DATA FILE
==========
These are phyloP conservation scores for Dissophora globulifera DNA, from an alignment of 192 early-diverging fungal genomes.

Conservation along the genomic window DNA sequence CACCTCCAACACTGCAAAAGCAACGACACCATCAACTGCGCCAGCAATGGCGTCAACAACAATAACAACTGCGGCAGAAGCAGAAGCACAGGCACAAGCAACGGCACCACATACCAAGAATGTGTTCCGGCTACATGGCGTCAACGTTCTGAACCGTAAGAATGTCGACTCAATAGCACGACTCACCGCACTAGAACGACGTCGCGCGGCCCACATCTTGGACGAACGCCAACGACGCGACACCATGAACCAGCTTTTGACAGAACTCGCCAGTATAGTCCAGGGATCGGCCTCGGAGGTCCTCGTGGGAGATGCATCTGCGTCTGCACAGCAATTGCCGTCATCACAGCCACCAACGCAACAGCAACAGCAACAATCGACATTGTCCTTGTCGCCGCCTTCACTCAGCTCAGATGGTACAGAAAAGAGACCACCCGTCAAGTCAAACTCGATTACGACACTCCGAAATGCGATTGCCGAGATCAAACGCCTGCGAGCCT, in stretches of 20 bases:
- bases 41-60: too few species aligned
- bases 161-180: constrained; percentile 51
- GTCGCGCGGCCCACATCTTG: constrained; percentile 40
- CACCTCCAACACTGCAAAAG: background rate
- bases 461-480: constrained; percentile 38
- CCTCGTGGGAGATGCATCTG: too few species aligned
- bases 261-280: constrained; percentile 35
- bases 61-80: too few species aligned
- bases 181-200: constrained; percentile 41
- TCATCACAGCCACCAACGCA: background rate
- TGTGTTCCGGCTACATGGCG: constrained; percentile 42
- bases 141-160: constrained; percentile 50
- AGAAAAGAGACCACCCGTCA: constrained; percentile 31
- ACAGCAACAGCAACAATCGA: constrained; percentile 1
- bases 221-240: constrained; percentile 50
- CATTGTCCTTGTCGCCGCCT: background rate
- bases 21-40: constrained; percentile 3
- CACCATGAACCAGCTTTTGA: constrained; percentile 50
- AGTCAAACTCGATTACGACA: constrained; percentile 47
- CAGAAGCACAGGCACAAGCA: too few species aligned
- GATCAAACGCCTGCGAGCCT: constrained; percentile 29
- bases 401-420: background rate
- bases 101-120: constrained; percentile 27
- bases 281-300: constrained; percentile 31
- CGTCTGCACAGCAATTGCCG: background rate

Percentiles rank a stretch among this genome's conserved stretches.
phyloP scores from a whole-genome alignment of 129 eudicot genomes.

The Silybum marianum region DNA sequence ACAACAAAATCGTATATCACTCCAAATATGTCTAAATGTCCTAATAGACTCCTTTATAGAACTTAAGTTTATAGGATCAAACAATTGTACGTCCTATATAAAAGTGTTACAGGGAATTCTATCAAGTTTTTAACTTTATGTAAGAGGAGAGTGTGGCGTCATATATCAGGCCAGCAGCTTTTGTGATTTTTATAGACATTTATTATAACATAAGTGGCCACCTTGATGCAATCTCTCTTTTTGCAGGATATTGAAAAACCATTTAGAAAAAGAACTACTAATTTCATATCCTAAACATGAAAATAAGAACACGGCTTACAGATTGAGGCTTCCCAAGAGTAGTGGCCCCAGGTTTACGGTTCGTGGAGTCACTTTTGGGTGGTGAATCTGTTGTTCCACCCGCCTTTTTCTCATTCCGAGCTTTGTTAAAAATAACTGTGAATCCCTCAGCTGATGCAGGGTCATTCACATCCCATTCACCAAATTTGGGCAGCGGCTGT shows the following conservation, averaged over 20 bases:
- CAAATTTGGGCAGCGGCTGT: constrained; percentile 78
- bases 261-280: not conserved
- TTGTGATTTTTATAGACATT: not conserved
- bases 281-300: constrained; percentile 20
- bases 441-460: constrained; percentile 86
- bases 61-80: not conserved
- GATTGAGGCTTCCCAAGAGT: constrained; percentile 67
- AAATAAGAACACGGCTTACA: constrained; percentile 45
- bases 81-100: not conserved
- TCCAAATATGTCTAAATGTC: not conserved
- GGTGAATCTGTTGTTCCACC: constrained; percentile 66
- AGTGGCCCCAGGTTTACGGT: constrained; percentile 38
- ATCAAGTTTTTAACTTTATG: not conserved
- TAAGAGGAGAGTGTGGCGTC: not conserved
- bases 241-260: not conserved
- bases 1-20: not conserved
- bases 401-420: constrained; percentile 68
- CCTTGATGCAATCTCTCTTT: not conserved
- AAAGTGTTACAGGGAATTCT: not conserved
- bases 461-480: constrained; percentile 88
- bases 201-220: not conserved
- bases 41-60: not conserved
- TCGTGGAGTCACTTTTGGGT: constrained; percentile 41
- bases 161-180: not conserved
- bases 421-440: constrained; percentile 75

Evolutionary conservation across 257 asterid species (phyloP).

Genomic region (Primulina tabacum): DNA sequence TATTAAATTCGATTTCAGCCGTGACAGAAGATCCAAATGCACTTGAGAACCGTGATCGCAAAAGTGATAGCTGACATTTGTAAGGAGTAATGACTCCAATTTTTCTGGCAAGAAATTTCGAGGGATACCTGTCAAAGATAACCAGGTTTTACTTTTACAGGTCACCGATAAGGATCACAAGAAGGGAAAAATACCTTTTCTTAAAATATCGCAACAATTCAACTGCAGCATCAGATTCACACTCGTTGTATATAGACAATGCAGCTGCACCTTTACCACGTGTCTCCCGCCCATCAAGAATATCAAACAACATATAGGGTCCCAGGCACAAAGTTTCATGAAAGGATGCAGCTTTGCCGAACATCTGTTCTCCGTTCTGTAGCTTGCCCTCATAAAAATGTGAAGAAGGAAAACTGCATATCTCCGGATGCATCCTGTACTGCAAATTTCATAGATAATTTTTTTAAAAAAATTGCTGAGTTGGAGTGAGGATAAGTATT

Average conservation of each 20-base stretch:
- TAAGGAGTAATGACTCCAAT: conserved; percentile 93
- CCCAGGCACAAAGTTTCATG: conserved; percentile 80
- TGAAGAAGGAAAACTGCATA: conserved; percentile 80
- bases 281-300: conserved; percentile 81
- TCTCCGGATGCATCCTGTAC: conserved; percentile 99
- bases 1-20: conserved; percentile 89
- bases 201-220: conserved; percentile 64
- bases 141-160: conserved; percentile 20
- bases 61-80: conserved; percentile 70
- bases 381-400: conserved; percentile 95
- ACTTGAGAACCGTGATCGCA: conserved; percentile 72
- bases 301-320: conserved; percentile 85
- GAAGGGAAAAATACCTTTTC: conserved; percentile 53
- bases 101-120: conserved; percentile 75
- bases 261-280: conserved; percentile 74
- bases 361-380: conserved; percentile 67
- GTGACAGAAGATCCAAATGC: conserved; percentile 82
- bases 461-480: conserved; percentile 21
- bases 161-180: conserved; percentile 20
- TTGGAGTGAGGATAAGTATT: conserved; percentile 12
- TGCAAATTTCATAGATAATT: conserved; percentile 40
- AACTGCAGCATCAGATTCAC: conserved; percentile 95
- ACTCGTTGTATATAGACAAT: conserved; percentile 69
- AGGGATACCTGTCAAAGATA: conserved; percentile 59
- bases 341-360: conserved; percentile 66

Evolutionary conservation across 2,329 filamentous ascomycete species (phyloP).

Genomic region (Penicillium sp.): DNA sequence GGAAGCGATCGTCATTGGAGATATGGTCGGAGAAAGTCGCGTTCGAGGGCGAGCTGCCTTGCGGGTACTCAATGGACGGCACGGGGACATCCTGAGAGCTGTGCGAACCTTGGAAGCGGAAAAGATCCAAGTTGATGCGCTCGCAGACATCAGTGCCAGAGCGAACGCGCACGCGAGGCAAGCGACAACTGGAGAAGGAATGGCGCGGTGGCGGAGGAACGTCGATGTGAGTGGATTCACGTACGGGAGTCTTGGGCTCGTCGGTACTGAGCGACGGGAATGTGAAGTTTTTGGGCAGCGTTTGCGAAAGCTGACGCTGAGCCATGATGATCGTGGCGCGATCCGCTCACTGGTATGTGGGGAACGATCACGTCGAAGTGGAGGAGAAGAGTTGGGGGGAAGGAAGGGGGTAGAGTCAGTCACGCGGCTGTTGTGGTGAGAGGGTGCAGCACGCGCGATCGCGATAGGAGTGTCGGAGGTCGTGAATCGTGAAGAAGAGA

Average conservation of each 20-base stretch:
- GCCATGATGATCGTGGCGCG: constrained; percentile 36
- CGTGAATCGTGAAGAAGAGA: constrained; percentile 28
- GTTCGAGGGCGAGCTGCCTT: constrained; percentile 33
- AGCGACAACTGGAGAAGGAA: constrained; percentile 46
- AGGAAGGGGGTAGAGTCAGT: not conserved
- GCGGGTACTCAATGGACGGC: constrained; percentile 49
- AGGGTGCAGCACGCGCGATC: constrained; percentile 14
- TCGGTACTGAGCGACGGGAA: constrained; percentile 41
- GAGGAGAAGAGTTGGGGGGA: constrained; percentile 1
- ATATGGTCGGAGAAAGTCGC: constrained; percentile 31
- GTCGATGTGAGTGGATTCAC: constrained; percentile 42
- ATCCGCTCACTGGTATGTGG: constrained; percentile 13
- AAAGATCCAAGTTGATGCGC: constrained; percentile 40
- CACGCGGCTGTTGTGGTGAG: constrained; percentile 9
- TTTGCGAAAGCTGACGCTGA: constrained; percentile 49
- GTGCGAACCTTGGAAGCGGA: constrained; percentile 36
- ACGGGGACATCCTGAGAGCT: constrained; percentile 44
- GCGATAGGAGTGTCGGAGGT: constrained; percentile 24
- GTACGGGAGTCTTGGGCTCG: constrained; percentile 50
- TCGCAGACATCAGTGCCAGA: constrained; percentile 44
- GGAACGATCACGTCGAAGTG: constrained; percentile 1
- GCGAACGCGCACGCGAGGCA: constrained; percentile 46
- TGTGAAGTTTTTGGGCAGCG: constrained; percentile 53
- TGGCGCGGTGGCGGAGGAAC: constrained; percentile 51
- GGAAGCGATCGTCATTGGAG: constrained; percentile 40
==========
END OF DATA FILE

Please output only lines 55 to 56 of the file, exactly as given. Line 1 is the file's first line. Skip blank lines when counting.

- bases 421-440: constrained; percentile 75

Evolutionary conservation across 257 asterid species (phyloP).